I would have been happier with a “watch the skies” style ending of a slasher, the emotionally abrupt cutoff of a giallo, or a lingering-too-long conclusion to character horror. Perhaps these wouldn’t have been nonsense enough, though. Maybe dropping horror and turning into an action movie is that final step of nonsense and I just wasn’t willing to take it because I was so happy with all the horror elements.

On the other hand, action offers harder genre anchors. “Malignant” meanders on such a dreamy cloud of constantly-swapping rhythms that pace is completely unimportant. Becoming an action film suddenly gives it a hard, overly familiar rhythm that abandons that floating lack of pace. That’s what I found jarring. It may be a nonsense genre switch, but the realization of it abandons other elements of nonsense I was enjoying a lot more.

What does that amount to? As much as I enjoyed most of “Malignant”, it doesn’t stick the landing for me personally. That leaves me with that initial question:

You have one extremely talented director like James Wan who wants to make a really good bad film. Everything he wants to accomplish, every element of bad movie he wants in there, it’s all achieved note-perfect.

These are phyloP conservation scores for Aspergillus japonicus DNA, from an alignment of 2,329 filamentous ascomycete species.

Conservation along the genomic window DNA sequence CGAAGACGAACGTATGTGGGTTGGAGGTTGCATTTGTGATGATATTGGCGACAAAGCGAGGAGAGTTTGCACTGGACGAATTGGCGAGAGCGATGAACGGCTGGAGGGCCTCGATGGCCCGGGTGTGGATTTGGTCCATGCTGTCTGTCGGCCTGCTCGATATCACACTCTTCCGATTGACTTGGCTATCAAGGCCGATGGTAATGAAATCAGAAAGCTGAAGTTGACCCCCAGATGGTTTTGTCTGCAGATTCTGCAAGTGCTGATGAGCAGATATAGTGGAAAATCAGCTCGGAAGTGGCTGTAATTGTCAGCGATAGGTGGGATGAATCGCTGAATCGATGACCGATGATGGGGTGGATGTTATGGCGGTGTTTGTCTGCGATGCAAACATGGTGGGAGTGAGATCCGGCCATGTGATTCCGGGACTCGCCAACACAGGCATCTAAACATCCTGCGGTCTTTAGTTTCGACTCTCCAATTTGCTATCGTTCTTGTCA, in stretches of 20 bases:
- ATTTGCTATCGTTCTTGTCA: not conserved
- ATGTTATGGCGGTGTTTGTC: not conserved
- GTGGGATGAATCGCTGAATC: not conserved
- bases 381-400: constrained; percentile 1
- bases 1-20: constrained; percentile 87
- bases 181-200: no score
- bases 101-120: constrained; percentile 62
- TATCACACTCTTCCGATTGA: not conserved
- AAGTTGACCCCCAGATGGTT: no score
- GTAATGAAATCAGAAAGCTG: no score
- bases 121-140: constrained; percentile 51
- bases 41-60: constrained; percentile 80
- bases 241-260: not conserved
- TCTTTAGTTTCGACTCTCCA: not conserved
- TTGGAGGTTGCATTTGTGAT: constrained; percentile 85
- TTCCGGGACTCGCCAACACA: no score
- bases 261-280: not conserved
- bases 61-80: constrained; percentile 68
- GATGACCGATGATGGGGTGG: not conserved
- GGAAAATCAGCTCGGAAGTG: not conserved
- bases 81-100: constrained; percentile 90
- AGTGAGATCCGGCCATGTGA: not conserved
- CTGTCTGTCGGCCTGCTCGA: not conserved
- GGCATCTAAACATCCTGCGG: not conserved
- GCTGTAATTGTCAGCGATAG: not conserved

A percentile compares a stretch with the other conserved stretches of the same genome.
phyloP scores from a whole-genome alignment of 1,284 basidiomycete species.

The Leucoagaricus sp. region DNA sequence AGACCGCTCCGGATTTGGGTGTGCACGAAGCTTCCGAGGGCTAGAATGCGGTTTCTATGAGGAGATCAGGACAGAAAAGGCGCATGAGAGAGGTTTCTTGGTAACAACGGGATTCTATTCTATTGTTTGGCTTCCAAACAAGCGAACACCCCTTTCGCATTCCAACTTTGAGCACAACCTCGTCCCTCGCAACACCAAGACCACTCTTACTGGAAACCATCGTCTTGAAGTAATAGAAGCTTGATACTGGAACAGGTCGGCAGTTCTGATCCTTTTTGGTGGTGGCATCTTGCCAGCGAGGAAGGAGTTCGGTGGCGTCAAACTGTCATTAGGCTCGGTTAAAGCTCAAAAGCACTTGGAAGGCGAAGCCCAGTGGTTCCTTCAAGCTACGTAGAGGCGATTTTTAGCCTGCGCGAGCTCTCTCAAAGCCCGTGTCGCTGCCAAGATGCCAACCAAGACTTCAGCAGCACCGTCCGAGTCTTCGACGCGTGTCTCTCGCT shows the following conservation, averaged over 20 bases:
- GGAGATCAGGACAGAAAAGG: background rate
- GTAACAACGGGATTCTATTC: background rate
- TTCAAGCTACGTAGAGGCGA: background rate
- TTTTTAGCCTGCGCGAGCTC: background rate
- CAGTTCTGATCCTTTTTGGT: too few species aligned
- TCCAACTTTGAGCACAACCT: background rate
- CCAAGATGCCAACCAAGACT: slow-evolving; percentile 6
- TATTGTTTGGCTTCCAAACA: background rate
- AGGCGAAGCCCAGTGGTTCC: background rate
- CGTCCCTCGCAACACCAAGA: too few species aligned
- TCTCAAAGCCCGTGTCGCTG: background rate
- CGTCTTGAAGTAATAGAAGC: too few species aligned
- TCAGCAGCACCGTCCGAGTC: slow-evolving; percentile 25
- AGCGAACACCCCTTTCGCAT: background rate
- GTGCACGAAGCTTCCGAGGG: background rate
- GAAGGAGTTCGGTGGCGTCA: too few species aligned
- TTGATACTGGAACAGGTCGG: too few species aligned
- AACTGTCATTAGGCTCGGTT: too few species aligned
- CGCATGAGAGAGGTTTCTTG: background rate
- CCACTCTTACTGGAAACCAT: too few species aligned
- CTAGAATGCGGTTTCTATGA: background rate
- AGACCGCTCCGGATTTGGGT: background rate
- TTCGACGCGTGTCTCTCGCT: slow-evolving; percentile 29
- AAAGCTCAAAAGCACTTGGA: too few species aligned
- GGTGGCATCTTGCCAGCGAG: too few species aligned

Another director makes a bad film by succeeding in enough places to make us continue watching, but failing in notable ways. We’re tentatively invested, but the floor keeps falling out on it. The movie becomes bad unintentionally, and those failures become enjoyable.

Which one is the better bad movie? The question isn’t really important, but it highlights how “Malignant” is unique, for better or worse. “Malignant” is so intentional about its badness that it becomes a performance of badness, rather than just being bad. Both approaches are still enjoyable in many of the same ways, but from something like “Malignant”, we begin to expect perfection. If it deviates from what we want, even if it does it well, it gets shaky and leans a little bit more toward average, which isn’t as enjoyable as bad can be.

Yet with an unintentionally bad film, we expect that shakiness. We begin to welcome it. We’re not looking for perfection in its performance of anything else; we’re seeking the opposite. In fact, when it deviates from what we want, it leans more toward that badness, which is what makes us enjoy it in the first place.

This is the key difference between a perfectly achieved, intentional bad movie, and a faulty, unintentionally bad movie. One has to be perfect and exceed our expectations. It has to perform its role exceptionally. That’s “Malignant”. The other has to be faulty and fail our expectations. It has to do everything but perform its role.

“Malignant” is so good at being bad that it creates a trap for itself. It’s so perfectly done that the joy you can get out of it as a horror fan is essentially unique. Yet it lacks that looser, organic element to a bad horror movie that just lets you go with the flow and accept wherever it stumbles. “Malignant” might be the most perfect bad movie ever made, but in being so, that limits how good of a bad movie it can be.